This weekend was a nexus for all things geek in Calgary, with reported appearances of Adam West and the reunited cast of Star Trek The Next Generation at the Comic Expo. Organizers were expecting about 45,000 nerds (writes the guy with the Star Trek science officer insignia tattooed on his chest) but had to close the doors when they realized they forgot to carry the 2 in their calculations. The expo also attracted our good friend Nathan Hinman from Edmonton. He’s a recovering Mormon – the technical term for which we learned is ‘Formon’ – and he tells us about his journey from faith to faithlessness in another of our now infamous gang interviews.
We talk with Iain Martel from CFI Canada’s Committee for the Advancement of Scientific Skepticism and their scientific adivosory capacity in a recently launched class action suit against Shoppers Drug Mart for false claims listed on a homeopathic remedy for flu (the infamous oscillococcum). Plus Twylla gives us some insights into how this suit will move forward. Q-ray – are you next? (Interestingly, eHow talks about the side effects of oscillococcinum. Seriously. Why are you laughing?)
We have two stories to bring to you this week. The first is another Saskatoon item. Apparently, the Catholic Church there thinks they have need for a professional exorcist. Makes your head spin, don’t it? Okay, enough of the Linda Blair jokes. The second item is an example of how offense can be taken no matter how innocuous things are, at least in Kamloops. A picture of a woman in a niqab holding up a bra was so abhorrent that it was removed from where it was being displayed. Is this really an appropriate response to being offended? We don’t think so….
In 14, we discuss the offending merits of the photo of a woman in a niqab holding up a bra. Seriously, some find this offensive, at least in Kamloops. Also, we talk about demons on Saskatoon. Again, seriously. But it’s hard to keep a straight face.
In 15, we have an interview with Iain Martel, co-chair of CFI Canada’s Committee for the Advancement of Scientific Skepticism and their scientific adivosory capacity in a recently launched class action suit against Shoppers Drug Mart for false claims listed on a homeopathic remedy for flu (the infamous oscillococcum).
Tomorrow I shall unleash hell!!!!
The last number of years has seen the atheist, skeptic and secular humanist movements getting involved in political discourse. This might seem weird at first, but that’s only because we have constrained ourselves to issues like the stealth introduction of creationism into science class and the like. But we’ve seen a growing trend towards raising our voices in politics. Why not? Religion has been doing it for centuries. It’s time for reasonable voices to take the lead. While some forays have been eyebrow raising (think Michael Shermer and his view that skepticism demands libertarianism be the correct sociopolitical viewpoint), some has been great, like the strong support for the LGBT community. I think it’s now time to broaden the scope. We need to start directly tackling political policy. That doesn’t necessarily mean joining any political party or forming our own (though that second option is inviting when none of the other parties are at all interesting), but we do need to be loud and proud when we see a train wreck coming.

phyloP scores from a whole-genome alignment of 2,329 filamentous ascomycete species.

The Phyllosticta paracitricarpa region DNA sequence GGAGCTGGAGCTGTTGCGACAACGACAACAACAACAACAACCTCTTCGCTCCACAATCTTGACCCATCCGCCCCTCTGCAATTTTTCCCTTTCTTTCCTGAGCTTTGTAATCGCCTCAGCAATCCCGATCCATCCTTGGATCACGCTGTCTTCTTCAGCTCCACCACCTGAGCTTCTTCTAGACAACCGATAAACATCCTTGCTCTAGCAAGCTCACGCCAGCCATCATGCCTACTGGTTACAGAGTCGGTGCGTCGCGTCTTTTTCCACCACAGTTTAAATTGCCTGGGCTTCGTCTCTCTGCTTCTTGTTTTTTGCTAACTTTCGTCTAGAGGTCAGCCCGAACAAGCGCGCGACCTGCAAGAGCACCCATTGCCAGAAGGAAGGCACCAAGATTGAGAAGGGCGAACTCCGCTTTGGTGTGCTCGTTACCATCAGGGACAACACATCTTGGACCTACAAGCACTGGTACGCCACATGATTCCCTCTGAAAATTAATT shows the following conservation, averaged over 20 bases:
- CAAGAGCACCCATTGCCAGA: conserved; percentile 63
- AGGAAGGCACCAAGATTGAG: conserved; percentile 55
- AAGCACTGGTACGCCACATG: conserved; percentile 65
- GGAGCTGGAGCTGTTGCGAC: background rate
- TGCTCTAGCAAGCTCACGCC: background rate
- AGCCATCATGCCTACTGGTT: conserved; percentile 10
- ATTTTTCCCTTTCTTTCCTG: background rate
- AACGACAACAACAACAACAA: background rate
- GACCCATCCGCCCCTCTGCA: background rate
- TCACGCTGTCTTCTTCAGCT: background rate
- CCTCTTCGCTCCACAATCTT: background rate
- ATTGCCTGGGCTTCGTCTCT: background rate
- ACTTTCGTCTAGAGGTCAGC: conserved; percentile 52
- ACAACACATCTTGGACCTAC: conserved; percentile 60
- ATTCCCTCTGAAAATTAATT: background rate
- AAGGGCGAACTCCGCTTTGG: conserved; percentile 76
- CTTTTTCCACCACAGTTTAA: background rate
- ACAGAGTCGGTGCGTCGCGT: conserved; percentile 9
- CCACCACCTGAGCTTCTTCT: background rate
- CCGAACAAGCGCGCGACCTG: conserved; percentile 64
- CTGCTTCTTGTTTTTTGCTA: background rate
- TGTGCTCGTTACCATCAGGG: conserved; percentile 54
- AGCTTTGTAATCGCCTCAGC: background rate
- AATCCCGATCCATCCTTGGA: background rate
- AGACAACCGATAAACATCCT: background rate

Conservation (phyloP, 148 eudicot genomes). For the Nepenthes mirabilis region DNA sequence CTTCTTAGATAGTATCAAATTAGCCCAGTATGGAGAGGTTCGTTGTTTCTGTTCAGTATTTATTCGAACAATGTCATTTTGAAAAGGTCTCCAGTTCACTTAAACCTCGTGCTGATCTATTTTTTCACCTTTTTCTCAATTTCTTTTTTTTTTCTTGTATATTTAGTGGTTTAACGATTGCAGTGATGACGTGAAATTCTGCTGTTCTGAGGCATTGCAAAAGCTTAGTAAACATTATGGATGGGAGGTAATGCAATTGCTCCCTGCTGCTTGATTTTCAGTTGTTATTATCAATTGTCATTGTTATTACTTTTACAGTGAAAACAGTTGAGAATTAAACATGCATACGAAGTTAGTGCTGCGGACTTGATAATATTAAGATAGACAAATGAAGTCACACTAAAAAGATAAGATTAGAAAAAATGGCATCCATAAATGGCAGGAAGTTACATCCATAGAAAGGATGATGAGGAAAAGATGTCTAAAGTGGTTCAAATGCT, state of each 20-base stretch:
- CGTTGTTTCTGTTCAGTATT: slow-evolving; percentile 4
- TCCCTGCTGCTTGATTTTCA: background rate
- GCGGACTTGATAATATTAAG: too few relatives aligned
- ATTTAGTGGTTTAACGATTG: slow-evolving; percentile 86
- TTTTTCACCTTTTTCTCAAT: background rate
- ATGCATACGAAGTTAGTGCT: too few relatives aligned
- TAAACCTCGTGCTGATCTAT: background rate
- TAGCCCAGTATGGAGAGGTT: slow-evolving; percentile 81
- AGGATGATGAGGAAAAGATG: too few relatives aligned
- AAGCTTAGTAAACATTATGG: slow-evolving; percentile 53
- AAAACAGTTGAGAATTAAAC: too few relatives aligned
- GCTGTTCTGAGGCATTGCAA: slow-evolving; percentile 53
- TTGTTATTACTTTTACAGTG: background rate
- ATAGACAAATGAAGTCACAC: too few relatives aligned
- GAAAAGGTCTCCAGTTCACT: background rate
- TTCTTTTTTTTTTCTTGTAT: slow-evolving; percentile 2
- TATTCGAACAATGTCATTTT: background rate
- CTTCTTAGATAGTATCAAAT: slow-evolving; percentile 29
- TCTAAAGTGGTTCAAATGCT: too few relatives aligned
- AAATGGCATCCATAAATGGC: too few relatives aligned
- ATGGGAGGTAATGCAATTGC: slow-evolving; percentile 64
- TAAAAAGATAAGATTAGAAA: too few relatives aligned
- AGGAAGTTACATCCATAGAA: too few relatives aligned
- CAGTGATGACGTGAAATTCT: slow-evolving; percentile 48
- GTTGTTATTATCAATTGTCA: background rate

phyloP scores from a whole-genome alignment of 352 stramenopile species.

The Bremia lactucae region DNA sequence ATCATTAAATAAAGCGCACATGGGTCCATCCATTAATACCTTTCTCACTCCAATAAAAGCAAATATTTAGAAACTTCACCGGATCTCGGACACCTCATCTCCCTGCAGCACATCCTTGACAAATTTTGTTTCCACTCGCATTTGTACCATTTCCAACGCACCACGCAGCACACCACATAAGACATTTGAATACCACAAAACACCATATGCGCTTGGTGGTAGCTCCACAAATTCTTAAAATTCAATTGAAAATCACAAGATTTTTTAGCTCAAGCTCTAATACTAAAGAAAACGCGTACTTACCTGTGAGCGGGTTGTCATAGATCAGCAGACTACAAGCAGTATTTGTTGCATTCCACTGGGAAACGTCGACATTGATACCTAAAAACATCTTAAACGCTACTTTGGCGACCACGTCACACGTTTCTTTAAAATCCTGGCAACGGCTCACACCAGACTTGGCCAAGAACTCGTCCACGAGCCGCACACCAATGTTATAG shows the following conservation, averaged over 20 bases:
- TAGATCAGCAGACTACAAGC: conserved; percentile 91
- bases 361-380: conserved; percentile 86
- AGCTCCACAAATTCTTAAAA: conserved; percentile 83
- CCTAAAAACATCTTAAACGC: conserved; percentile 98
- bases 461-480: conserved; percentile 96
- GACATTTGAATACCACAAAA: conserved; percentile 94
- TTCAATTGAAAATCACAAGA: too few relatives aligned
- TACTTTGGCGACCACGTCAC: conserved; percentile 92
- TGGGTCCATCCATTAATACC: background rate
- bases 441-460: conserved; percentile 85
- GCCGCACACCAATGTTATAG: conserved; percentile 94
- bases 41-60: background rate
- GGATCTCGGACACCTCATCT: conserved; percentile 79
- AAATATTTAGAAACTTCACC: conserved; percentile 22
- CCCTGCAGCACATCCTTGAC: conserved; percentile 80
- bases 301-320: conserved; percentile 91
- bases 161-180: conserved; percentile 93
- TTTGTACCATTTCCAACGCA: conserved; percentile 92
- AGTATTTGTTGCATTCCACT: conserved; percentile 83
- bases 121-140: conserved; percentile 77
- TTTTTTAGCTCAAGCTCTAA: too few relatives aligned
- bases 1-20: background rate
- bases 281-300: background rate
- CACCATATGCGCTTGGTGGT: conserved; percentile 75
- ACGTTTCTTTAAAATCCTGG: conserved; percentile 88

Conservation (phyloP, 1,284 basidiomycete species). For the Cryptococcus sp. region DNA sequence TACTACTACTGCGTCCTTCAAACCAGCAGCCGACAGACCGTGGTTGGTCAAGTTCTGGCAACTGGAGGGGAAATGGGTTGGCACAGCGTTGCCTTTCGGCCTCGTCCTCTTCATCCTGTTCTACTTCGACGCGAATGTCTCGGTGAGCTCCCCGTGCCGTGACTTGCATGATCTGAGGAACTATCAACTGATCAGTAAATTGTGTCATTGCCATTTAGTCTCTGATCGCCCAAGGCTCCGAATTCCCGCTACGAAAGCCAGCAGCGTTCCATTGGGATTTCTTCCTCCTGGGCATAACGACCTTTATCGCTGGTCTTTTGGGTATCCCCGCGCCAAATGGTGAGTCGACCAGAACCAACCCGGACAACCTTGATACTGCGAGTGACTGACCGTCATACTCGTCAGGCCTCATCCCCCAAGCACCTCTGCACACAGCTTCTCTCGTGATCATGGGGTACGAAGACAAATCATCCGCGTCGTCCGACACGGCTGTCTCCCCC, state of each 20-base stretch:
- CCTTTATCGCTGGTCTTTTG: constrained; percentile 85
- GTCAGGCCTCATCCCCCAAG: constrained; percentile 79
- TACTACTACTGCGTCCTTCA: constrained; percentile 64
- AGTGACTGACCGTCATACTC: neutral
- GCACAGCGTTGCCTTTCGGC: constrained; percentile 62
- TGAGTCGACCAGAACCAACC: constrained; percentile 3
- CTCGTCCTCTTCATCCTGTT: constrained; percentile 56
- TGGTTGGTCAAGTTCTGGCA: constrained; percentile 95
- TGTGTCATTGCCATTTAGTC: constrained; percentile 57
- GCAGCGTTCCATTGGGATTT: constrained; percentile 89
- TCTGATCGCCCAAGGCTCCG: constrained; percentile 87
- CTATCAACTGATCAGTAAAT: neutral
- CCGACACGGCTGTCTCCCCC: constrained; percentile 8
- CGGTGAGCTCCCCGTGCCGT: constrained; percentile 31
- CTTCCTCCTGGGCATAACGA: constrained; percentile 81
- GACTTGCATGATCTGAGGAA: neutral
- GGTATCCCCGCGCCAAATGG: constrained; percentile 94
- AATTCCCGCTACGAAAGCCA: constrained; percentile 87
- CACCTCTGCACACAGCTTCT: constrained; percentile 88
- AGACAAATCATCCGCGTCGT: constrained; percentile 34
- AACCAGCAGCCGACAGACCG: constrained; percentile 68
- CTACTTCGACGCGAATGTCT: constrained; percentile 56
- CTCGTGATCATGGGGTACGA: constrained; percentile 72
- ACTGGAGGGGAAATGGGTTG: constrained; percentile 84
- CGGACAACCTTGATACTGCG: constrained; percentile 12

And I hear the train’s horn blowing in warning.
Continue reading “Skepticism, Atheism and the Alberta Provincial Election” »
It’s been a flurry of activity recently with three podcast releases in the last week. In episode 13, I talk with Calgary’s own Nate Phelps on the Reason Rally, Rock Beyond Belief and the NY Jets. We did this interview over Skype and while Skype cooperated for the most part, at a couple of points the sound quality degraded for which I apologize in advance. Despite this, it’s well worth the listen.
We continue with our second of two items from Saskatoon. The conspiracy theorist Richard Gage (we missed him coming through Calgary) gave a lecture on how 9/11 was an inside job. Saskatoon Skeptic Dale Boan attended the four-hour (yes, FOUR) talk and gives us his impression. Hats off to Dale. I know all too well how much of an ordeal that can be.
The April 1 weekend saw two events in Saskatoon, Saskatchewan that caught the eye of The Legion: the “Mercury Jamboree”, organized by federal Green Party candidate Sandra Finley and two members of the International Academy of Oral Medicine and Toxicology, and a lecture given by 9/11 Truther Richard Gage (Architects and Engineers for 9/11 Truth). In the first of two parts, Twylla, Kris and I drill for the tooth about health risks – if any – of amalgam fillings.